Now, if you ask me I'd say that we should go with socialism and reduce the population by 90% in the process. Not that I care as I am old and have no children.

        --
        "Wealth is the relentless enemy of understanding" - John Kenneth Galbraith.
        • (Score: 2, Touché) by khallow on Wednesday January 12, @02:02AM (2 children)

          by khallow (3766) Subscriber Badge on Wednesday January 12, @02:02AM (#1211990) Journal

          The problem here is that modern capitalism can't survive without exponential population grows. That's why we have "our precious children" mantra drilled in day and night and countless laws that support population grows such as local school taxes.

          The problem is merely that you think that is so. What does the "our precious children" or those "countless laws" have to do with private ownership of capital? Nothing.

          The non sequituring continues. Local school taxes have nothing to do with exponential population growth. It's just a straight forward funding of education by taxes which works under a great variety of scenarios. It works just as well in a declining population model as in an exponentially growing one.

          I would suggest as an example of non-capitalist policies that depend on exponential population growth are pension funds (and similar) that can only be supported with a high number of people paying into the system for the people taking out of the system. It's common that these pension funds get into trouble because they promise too much and can't be fully funded by newer participants. The classic US examples would be US Social Security, CalPERS, various company pensions that were drained or underfunded, and Medicare). Some have such unhealthy funding that they really aren't viable as presently constituted without insane levels of population growth (Medicare).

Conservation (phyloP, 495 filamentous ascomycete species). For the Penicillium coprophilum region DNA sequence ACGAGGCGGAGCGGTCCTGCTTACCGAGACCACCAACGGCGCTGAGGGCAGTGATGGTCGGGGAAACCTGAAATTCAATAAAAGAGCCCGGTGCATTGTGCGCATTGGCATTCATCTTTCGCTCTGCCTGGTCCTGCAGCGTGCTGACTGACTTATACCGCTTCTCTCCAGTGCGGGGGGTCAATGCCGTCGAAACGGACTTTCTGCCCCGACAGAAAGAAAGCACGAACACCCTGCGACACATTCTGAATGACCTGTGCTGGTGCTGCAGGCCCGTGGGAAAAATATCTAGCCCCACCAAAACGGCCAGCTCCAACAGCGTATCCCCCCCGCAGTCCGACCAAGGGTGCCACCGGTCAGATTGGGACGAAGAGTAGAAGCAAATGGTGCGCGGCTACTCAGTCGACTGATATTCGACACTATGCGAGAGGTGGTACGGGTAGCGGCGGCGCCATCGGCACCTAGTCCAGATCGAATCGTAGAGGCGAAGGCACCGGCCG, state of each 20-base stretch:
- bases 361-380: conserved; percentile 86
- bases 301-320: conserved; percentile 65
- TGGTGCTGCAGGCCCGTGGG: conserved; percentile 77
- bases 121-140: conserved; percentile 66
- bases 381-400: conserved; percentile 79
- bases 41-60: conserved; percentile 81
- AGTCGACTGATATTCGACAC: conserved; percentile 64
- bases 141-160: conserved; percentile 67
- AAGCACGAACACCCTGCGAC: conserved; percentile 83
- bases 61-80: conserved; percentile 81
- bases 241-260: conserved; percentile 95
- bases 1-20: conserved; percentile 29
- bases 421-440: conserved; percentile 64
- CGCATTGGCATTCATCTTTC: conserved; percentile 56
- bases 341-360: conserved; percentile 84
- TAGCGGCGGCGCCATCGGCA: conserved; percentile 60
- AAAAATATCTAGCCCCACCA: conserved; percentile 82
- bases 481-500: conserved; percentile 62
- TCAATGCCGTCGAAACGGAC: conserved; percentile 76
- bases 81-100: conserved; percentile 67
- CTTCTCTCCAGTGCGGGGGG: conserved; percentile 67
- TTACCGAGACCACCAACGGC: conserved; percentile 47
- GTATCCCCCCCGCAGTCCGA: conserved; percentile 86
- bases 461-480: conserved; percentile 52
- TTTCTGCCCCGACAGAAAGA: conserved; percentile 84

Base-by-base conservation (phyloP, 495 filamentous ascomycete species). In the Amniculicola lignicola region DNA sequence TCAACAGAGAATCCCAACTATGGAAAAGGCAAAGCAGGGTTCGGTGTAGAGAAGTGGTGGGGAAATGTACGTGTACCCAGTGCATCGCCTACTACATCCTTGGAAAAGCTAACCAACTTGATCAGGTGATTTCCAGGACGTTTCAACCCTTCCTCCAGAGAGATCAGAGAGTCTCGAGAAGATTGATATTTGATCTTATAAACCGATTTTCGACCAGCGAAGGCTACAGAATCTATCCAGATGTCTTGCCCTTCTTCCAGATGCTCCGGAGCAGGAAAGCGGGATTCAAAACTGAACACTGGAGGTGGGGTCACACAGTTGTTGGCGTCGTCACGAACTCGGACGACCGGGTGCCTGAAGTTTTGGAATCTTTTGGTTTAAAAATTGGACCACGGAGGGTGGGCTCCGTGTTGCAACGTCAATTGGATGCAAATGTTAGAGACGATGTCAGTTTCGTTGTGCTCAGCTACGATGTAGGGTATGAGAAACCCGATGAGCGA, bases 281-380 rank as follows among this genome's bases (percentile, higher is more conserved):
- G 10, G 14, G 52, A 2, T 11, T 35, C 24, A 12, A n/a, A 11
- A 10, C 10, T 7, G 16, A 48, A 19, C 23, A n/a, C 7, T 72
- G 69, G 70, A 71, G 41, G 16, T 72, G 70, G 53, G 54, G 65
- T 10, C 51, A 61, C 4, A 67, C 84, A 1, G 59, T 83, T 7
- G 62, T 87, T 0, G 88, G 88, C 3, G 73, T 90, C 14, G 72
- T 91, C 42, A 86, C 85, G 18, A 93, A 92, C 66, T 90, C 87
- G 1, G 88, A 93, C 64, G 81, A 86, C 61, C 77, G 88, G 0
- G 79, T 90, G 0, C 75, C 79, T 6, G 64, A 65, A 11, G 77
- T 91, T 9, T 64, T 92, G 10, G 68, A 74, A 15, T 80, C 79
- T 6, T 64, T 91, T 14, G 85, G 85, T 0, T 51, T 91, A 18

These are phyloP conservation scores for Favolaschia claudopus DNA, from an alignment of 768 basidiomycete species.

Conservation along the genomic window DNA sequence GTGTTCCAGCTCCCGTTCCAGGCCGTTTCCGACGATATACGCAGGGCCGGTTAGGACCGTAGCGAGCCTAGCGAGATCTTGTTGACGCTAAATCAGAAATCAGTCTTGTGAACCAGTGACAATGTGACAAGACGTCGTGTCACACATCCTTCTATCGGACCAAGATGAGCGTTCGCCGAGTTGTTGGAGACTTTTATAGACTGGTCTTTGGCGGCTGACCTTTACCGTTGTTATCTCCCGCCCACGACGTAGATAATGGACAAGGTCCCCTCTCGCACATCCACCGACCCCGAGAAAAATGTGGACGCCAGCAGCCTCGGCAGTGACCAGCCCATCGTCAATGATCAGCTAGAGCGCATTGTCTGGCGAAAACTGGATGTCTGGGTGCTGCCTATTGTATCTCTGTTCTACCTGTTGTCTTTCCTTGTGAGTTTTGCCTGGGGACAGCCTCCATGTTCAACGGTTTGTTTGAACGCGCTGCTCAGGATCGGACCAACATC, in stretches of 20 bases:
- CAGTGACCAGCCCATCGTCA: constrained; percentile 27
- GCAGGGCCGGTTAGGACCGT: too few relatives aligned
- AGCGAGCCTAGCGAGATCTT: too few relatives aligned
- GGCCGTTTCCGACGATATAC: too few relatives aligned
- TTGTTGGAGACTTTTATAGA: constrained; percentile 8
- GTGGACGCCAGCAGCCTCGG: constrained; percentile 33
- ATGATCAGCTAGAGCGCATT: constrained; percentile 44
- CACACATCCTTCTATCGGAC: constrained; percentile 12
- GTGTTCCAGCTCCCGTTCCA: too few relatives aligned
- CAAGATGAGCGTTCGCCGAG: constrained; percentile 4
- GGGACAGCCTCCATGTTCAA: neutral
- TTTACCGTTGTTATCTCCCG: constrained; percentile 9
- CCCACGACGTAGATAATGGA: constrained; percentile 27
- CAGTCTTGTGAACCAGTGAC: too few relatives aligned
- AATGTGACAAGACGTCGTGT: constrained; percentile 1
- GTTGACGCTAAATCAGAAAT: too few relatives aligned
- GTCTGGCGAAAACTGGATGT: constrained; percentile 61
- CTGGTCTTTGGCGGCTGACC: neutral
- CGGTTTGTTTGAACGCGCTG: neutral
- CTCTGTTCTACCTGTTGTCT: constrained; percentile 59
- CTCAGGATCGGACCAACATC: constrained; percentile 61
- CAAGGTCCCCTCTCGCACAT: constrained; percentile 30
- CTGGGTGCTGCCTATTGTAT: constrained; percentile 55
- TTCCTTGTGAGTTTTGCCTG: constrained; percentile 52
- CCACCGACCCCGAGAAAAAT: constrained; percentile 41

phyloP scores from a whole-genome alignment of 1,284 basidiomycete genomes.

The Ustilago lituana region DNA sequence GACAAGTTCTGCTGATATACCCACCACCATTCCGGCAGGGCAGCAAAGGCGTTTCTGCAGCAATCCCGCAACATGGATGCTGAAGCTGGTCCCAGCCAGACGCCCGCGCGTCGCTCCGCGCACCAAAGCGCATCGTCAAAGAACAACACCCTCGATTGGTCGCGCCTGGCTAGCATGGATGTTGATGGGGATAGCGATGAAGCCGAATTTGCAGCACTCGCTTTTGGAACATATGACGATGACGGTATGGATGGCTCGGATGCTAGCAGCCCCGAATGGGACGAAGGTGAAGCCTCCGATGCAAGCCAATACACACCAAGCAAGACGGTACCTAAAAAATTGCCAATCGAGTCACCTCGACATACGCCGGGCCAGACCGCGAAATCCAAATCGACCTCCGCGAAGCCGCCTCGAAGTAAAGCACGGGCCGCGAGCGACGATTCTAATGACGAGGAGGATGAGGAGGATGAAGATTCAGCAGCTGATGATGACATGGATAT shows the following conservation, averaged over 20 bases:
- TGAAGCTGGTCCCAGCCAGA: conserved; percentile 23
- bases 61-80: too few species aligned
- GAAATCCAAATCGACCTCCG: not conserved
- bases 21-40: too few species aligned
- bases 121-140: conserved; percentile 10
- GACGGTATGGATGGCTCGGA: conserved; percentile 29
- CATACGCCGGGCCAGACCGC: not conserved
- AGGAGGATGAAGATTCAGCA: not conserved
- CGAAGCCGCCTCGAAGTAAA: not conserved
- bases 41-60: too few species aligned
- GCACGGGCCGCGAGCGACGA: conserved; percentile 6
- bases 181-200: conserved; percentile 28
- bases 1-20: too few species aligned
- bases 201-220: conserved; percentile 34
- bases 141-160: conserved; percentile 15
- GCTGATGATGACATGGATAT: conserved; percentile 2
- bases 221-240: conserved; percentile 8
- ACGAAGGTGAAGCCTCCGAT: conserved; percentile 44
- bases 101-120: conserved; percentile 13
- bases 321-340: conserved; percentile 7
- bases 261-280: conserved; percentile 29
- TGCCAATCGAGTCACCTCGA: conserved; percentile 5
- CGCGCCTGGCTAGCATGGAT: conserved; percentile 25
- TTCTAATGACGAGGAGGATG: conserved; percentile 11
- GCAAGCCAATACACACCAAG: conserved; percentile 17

But in all those cases, the simple solution to bring them in line with funding and real world lack of population growth, is to cut benefits (or in some of the private cases, get the businesses to pony up the amounts that the fund is due).

          None of that is a capitalism problem.

          No matter how much everybody wants to avoid this, population question comes down to economy model question. Do we want communism? Any other *ism? It can't be capitalism, sorry. So, stop avoiding the issue and discuss economy instead of stupid green planet crap which just makes the argument weaker.